There's no right answer, nor is there a wrong one. That said, I'd lean more toward the "yes" side of the spectrum.
With Love leading the charge alongside Curry, the Warriors would morph into an incredibly dangerous offensive squad. Love is an upgrade over Lee, after all, capable of expanding his floor-spacing range to well beyond the three-point arc.
All of a sudden, you're pairing two of the top 10 offensive players in the NBA.
And is defense a concern?
Nope, not really. This was already one of the five best defensive teams in the Association during the 2013-14 campaign, and the changes aren't making it any worse. Love and Lee are comparable defensive liabilities, and the combination of Iggy and Green on the wings would be just as effective as Thompson and Iguodala.
According to Basketball-Reference.com, the Warriors were the No. 4 team in the league last year, as the difficult schedule and fourth-best margin of victory resulted in a simple rating system score that trailed only the San Antonio Spurs, Oklahoma City Thunder and Los Angeles Clippers.
Quite frankly, the Dubs underachieved under Jackson.
Sure, they improved their record during each year of his tenure, but their margin of victory indicates that their record should've been even better. Three wins better, in fact. Between that and a disappointing first-round effort against the Clippers, it's hard to argue anything else.
Could a coaching change put an end to the underachieving? Maybe.
It's hard to be any more definitive, though this team has the ability to be a top-five squad on both ends of the court, which is obviously a recipe for elite-level success.
The Warriors, whether they're led by Love or not, are going to be competitive throughout the 2014-15 campaign, but they'll still have to overcome a ridiculously difficult slate of teams during the postseason. There's no way around that.
If Love makes them even slightly better, which he would, it's tough to think negatively about the short-term chances. But if the Dubs are trading a major part of their future (Thompson), more than one season must be considered.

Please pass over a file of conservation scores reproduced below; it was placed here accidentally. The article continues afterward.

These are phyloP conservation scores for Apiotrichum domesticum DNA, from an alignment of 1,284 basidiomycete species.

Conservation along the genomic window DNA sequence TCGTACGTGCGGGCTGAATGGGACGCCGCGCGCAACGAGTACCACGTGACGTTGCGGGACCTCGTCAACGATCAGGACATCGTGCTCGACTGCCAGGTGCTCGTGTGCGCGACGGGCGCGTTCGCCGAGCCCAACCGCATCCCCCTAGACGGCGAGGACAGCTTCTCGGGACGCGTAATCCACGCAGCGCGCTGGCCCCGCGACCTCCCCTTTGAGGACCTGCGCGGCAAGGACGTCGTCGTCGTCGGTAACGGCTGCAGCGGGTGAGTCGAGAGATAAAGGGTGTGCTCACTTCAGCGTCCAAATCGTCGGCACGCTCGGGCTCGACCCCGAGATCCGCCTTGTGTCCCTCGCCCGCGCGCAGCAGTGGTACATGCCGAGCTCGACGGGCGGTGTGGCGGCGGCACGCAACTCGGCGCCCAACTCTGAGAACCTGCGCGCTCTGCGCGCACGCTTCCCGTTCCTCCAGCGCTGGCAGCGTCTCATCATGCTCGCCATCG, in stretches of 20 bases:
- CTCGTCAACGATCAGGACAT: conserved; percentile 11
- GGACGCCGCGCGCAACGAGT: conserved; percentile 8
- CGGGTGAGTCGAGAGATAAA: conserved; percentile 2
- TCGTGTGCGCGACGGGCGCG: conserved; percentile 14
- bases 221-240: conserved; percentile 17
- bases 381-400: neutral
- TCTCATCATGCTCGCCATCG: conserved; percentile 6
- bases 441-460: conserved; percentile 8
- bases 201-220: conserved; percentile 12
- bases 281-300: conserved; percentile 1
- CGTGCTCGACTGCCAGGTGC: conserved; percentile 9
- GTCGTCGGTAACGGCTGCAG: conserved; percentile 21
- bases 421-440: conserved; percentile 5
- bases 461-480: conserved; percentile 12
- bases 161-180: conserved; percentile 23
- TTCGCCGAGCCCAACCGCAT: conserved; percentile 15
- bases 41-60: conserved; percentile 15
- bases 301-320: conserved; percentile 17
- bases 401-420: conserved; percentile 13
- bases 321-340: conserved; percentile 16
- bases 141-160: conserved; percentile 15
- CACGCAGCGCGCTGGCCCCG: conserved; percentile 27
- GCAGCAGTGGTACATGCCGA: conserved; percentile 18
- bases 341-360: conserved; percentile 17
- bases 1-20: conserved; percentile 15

Is Love Just a Rental?
Any Love trade has to consider this inquiry at length.
As shown by ShamSports.com, Love is under contract through the end of this next season. After that, he can either opt in to the final year of his deal for $16.7 million, or he can hit the open market as an unrestricted free agent one year earlier than expected.
This isn't going to change in a trade, which means Golden State is looking at the possibility of a one-year rental. Think of it as the exact situation that the Los Angeles Lakers faced with Dwight Howard a few years back, as the Purple and Gold traded for D12, planning to convince him that he should stick around and sign an extension, only to watch as he bolted for the Houston Rockets.
So, is Love just a rental?
There's a chance he isn't. Not only does his playing style fit in nicely along with the rest of the Dubs, who feature the point guard he's needed to play with—one who can create shots for himself—and the rim-protecting center he's always lacked, but the Bay Area is awfully close to home.
That's always been part of the appeal for the Lakers, as Love is a California native who spent his collegiate years with UCLA. Being by the Pacific Ocean and close to home is quite appealing, and while the Dubs might not be situated in L.A., they're a whole lot closer than Minnesota is.
Ultimately, his status as a rental still depends on the success of the team, but Golden State has to feel a bit confident it can retain Love past the end of the 2015 postseason.
But the answer could still be that he is one, even if the Warriors experience quite a bit of success with him lining up at the 4. If that's the case, they must evaluate whether he's worth giving up so much talent for one year of title hopes and dreams.
And that's more a matter of opinion than anything else.
Is one run for a championship worth setting this team back for the future? Maybe.
You'll have to decide that for yourself, just as the Golden State front office will in coming days and weeks.
Should the Dubs gain confidence that Love will stick around for more than one season, it's absolutely worth parting ways with Thompson, painful as that may be. But if he's not guaranteed to play home games in Oracle Arena for more than 41 contests and the length of the inevitable postseason run, things get a lot more tricky.